Darren of The Brickies

Darren of The Brickies

Sittingbourne manager Nick Davis celebrated his third anniversary as sole manager on Bonfire night, and under his stewardship the club have finished twelfth, eighteenth and fifteenth. If the season were to finish now then the club would equal their best placing over the last ten years, and that sixth place was in 2008/09. Generally, Brickies fans haven’t had a great deal to make a noise about- their last trophy, winning the Kent Senior cup in 2010, is the only time they’ve held silverware, or indeed come anywhere near it, in the last 20 years- and yet their enthusiasm and dedication is clear to behold. Indeed, they may be, pound for pound, the noisiest supporters in the Bostik League.

“It’s like a family here.” Darren, who explained that he’d abandoned Chelsea for his home town club nine years ago, was clear about the attraction of Sittingbourne. “I know that’s a typical thing to say, but there’s such a togetherness here, and unlike at a professional level we know we make a difference. The players and the coaching team tell us that themselves- there have even been some players who’ve told us they came here just because of the support they get. Home and away we support our team, sing constantly; win or lose we’re there for them.”

He was delighted at the way the team had played this season. “It’s been brilliant so far. We’ve had two poor games, and even when we lost to Faversham the other night that was more down to some terrible refereeing than the performance. When you consider that most of last season’s team went to Herne Bay in the summer, and that four weeks before kick off we had two players…hats off to Nick. He’s done a magnificent job, and he’s got us playing the right way, too. I don’t think we’ll end up in the top two, but I’m very hopeful that we’ll make the play-off’s.”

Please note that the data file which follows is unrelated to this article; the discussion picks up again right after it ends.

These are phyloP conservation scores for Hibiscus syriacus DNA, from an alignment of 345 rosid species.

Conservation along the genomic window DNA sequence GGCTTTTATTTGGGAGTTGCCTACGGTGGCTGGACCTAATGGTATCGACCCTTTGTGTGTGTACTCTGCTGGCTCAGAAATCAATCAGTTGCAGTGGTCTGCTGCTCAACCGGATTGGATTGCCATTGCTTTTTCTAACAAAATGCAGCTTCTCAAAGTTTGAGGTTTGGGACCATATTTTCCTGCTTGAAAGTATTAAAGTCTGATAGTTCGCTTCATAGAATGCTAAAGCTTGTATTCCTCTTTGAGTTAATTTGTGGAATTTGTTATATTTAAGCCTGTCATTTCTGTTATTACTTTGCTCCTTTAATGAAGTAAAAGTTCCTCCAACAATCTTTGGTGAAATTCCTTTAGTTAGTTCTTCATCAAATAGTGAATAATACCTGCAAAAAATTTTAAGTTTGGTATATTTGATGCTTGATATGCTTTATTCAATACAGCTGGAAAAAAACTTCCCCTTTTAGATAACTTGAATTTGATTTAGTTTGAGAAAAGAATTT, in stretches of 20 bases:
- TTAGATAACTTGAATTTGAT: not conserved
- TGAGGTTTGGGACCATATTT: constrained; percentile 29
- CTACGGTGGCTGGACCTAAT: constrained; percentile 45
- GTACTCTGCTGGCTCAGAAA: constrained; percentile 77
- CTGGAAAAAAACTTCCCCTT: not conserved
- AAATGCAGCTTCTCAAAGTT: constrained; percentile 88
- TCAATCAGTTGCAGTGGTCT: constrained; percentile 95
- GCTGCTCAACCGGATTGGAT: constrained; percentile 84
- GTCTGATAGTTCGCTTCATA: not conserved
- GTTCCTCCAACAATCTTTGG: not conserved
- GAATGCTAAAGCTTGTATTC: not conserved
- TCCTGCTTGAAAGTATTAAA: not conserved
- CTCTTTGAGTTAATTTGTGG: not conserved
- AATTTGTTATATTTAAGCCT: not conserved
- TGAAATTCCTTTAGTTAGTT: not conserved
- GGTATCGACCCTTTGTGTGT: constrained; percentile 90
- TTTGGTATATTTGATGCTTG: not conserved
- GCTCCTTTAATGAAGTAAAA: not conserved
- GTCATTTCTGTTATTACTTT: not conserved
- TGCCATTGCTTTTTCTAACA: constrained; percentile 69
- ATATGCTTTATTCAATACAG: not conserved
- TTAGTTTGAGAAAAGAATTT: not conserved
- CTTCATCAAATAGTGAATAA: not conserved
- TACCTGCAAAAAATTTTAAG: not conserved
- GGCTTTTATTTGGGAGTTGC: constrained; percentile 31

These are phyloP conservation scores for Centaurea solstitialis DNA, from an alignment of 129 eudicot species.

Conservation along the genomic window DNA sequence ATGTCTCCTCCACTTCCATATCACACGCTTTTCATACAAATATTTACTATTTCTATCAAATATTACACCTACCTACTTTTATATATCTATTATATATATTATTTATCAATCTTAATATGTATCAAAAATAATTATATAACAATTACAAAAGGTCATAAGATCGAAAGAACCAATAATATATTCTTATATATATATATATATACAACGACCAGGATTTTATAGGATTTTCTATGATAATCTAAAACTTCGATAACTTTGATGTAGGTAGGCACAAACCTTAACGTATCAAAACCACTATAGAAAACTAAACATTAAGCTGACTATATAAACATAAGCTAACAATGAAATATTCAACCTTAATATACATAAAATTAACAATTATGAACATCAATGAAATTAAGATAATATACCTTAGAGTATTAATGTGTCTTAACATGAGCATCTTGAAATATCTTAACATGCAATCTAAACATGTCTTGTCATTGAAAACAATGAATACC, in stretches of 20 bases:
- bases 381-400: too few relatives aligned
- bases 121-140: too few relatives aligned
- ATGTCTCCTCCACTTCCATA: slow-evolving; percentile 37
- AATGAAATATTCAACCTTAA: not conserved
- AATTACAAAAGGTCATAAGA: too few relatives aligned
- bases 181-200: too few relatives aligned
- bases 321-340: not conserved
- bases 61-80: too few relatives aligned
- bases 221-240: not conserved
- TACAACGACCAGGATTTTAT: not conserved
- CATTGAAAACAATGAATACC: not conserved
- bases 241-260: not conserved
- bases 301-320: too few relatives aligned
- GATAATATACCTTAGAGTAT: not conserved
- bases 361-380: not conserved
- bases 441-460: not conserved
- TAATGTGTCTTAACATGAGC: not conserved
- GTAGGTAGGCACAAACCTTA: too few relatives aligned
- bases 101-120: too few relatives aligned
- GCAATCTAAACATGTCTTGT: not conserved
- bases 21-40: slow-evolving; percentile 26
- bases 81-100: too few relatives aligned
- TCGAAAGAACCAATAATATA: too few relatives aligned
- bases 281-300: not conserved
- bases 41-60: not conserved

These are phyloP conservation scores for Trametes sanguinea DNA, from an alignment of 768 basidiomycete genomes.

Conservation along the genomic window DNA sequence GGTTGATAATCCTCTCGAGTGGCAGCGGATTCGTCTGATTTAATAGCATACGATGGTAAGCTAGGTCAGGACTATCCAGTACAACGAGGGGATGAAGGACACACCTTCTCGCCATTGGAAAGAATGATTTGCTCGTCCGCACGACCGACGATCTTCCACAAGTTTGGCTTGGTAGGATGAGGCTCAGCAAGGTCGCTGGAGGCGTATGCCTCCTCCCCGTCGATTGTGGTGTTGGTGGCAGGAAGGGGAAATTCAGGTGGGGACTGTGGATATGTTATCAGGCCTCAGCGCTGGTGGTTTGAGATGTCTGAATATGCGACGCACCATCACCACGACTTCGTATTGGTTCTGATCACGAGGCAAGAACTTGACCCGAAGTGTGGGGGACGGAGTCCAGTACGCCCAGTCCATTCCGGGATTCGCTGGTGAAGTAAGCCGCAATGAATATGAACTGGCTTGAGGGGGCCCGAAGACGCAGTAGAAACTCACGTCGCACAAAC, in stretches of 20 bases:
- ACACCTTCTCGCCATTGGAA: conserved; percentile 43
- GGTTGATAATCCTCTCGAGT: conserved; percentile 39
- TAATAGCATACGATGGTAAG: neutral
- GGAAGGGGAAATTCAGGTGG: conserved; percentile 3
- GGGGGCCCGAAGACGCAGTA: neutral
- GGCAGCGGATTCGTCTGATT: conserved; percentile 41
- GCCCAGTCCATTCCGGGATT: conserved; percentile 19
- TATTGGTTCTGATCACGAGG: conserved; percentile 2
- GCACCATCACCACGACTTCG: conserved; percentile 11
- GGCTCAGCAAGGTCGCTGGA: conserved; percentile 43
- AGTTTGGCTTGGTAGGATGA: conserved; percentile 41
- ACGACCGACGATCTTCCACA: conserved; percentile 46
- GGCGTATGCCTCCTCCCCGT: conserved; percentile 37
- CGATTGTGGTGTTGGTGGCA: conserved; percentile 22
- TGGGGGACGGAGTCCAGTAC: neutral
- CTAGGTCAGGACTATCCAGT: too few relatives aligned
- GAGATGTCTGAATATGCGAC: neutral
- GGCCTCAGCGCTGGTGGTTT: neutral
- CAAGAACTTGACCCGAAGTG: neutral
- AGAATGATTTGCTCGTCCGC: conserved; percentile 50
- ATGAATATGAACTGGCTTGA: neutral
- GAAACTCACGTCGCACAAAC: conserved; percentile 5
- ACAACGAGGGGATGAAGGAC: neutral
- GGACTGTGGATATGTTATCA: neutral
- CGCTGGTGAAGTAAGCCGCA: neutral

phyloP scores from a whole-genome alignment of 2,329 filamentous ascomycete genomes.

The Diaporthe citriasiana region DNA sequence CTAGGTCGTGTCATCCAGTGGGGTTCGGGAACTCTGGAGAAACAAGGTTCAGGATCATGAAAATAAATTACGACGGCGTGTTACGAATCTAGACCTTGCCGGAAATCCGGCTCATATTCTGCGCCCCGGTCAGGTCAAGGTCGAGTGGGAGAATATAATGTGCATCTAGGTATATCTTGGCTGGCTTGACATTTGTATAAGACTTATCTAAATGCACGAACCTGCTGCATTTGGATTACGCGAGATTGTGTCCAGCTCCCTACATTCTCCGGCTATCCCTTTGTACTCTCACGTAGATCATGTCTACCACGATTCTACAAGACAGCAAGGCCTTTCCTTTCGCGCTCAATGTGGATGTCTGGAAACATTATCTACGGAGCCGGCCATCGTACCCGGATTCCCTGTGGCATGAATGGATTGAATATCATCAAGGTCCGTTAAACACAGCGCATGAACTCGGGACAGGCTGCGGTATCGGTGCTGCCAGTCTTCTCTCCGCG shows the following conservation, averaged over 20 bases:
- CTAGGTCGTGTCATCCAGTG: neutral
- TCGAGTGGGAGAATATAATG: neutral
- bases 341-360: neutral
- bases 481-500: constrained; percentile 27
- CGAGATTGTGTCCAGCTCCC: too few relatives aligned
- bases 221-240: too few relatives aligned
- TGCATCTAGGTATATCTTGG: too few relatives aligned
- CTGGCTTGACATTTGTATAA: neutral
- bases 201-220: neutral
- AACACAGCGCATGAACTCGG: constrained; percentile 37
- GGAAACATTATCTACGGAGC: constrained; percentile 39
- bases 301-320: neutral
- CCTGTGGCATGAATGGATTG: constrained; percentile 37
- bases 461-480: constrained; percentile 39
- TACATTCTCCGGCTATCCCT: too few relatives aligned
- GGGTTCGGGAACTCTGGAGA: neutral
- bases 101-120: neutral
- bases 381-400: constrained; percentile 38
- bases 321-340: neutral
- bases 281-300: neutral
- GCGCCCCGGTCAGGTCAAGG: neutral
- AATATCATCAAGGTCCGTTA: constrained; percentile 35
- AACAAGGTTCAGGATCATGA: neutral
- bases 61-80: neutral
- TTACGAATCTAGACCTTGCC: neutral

David and Ken, with about eighty years of combined Brickies support between them, were similarly positive, and also convinced that a play-off spot was there for the taking. They talked about the euphoria of winning the Kent Senior Cup as if it was the FA Cup, and in many respects typified football supporters the world over. We enjoy the highs, accept the lows, know that most years will be mediocre, and still come back for more because, generally, the experience is more important than the result.

By the way, Brickies fans should ask Ken for his stories about how he spent some of his childhood in Glasgow alongside Alex Ferguson, and what he used a milk bottle for at Anfield. We can’t print them here, for legal reasons!